Research and researchers in Bhutan
Mr. Sonam Wangdi is a researcher and serves as the Chief Librarian at the Centre for Bhutan and Gross National Happiness (GNH) Studies. With a deep commitment to advancing knowledge, Mr. Wangdi is a big advocate for the work Research4Life does. He is also an expert on the history of research in Bhutan. His research contributions include, “Bibliometric analysis of research publications on Bhutan, 1978-2021”, where he has assessed the overall research landscape in the country. We were thrilled that he was able to take the time to chat with us, to share his knowledge and experience as a researcher and librarian.
Because we have a Country Connector in Bhutan, we thought our readers might be interested in hearing more about research and researchers in this country. It is worth noting that prior to 1907, monasteries were the only learning centers in the country. The education landscape transformed in 1966 when Bhutan established its first university, Sherubtse college. Currently Bhutan has over 600 schools, ten colleges under the Royal University of Bhutan and two affiliated private colleges. The state provides free education to all children and also offers various scholarships to pursue higher education from overseas countries.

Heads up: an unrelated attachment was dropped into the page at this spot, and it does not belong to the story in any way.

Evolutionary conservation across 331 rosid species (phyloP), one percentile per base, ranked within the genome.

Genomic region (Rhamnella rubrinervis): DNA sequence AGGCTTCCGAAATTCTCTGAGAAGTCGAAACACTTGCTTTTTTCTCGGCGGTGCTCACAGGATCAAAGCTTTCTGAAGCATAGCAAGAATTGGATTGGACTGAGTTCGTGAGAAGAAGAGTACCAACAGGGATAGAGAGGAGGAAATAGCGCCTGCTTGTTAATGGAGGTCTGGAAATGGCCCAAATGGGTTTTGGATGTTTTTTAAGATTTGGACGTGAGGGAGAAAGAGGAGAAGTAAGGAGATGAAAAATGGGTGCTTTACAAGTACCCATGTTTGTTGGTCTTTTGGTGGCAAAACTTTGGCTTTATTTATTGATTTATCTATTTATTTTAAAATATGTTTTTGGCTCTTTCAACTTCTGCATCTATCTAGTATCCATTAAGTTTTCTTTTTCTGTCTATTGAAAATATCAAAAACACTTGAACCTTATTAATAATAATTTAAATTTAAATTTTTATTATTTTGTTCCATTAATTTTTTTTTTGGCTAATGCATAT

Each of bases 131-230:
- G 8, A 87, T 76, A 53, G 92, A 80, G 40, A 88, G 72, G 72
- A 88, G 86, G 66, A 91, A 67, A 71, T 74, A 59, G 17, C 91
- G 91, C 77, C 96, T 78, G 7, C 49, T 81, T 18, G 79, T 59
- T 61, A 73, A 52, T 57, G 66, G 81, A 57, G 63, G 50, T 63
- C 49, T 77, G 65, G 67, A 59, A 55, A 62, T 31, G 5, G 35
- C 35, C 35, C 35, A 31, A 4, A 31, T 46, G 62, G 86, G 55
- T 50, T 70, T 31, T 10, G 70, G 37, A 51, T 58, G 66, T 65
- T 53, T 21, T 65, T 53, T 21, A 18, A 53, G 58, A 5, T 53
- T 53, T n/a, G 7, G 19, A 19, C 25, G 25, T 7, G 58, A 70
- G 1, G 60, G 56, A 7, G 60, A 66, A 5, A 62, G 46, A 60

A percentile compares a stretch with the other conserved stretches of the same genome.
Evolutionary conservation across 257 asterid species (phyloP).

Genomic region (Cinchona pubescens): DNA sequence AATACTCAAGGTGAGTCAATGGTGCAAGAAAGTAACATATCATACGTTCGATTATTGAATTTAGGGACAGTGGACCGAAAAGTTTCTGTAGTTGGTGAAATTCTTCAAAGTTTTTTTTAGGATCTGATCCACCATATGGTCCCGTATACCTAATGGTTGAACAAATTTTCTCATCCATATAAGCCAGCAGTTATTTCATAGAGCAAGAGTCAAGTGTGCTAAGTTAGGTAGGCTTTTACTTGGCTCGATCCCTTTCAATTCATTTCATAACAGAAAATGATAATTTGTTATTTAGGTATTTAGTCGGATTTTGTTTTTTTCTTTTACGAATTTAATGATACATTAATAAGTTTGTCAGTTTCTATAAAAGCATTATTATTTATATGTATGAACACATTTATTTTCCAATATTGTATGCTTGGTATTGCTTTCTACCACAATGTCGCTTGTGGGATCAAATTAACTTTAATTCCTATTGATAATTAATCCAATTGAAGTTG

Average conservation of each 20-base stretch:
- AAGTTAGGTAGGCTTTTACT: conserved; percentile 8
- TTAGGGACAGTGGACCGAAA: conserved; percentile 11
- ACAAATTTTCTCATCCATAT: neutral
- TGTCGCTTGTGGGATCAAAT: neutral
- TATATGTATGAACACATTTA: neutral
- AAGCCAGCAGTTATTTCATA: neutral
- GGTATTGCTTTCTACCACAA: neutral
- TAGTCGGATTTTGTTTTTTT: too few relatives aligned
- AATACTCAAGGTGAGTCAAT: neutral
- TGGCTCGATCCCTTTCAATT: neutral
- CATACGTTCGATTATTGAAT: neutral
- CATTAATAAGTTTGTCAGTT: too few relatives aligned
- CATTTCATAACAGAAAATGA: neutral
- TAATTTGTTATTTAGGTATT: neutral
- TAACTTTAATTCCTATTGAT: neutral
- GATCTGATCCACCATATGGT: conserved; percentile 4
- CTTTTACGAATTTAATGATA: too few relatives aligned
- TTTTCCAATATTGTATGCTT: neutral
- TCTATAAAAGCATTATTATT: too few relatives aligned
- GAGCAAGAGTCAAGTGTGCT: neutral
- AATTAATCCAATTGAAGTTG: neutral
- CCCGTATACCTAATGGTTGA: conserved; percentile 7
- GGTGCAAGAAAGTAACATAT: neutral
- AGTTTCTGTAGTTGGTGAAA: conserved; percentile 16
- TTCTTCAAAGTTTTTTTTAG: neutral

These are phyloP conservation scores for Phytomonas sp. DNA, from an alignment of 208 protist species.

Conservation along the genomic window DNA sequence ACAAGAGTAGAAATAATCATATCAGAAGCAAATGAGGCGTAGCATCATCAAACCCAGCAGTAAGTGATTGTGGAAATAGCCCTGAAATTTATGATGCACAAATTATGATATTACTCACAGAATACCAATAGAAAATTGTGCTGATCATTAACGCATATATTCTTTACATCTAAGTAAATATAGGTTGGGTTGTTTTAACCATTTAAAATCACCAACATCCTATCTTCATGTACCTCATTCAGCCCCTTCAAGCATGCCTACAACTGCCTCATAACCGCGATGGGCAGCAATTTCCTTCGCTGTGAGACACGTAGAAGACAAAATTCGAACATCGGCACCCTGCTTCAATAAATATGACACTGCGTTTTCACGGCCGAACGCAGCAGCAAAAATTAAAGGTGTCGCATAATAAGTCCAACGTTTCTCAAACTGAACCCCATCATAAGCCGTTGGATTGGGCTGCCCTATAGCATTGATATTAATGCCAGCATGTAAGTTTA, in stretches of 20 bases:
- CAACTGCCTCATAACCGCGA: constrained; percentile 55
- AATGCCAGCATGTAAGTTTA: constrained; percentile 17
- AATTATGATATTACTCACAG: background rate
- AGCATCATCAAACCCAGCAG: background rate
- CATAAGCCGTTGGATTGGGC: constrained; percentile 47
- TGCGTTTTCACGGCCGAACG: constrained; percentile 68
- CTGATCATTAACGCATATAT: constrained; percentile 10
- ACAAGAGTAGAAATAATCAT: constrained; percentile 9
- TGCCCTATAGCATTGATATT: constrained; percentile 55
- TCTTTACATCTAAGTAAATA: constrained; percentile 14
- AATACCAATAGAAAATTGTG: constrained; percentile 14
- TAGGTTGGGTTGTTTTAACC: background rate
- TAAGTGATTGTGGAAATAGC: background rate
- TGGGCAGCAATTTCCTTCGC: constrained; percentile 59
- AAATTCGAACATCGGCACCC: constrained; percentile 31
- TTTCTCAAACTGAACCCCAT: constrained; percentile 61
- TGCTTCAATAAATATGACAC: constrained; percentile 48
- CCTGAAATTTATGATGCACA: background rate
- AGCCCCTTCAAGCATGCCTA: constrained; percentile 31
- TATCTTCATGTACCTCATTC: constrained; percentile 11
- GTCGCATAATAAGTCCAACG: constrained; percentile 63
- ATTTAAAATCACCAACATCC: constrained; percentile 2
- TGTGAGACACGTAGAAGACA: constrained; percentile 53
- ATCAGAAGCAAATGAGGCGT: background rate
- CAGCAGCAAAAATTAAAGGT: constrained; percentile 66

Evolution of Research in Bhutan
Research has evolved a great deal since the first ever journal Bhutan Journal of Animal Husbandry, was published in 1978. Today, Bhutan holds about sixteen active journals managed by different government-based institutes and centers, and one journal which is operated by a non-governmental organization.
Can you tell us a little bit more about the experience of being a researcher in Bhutan?
Sonam Wangdi: “To be a researcher in Bhutan is to have a distinctive and enriching experience due to the country’s unique cultural, natural environmental, and socio-political context. The Himalayan Kingdom of Bhutan is known for its rich cultural heritage, which is deeply rooted in Buddhism. As a researcher, I have the opportunity to immerse myself in this vibrant culture, participating in festivals, visiting monasteries, and engaging with local communities.”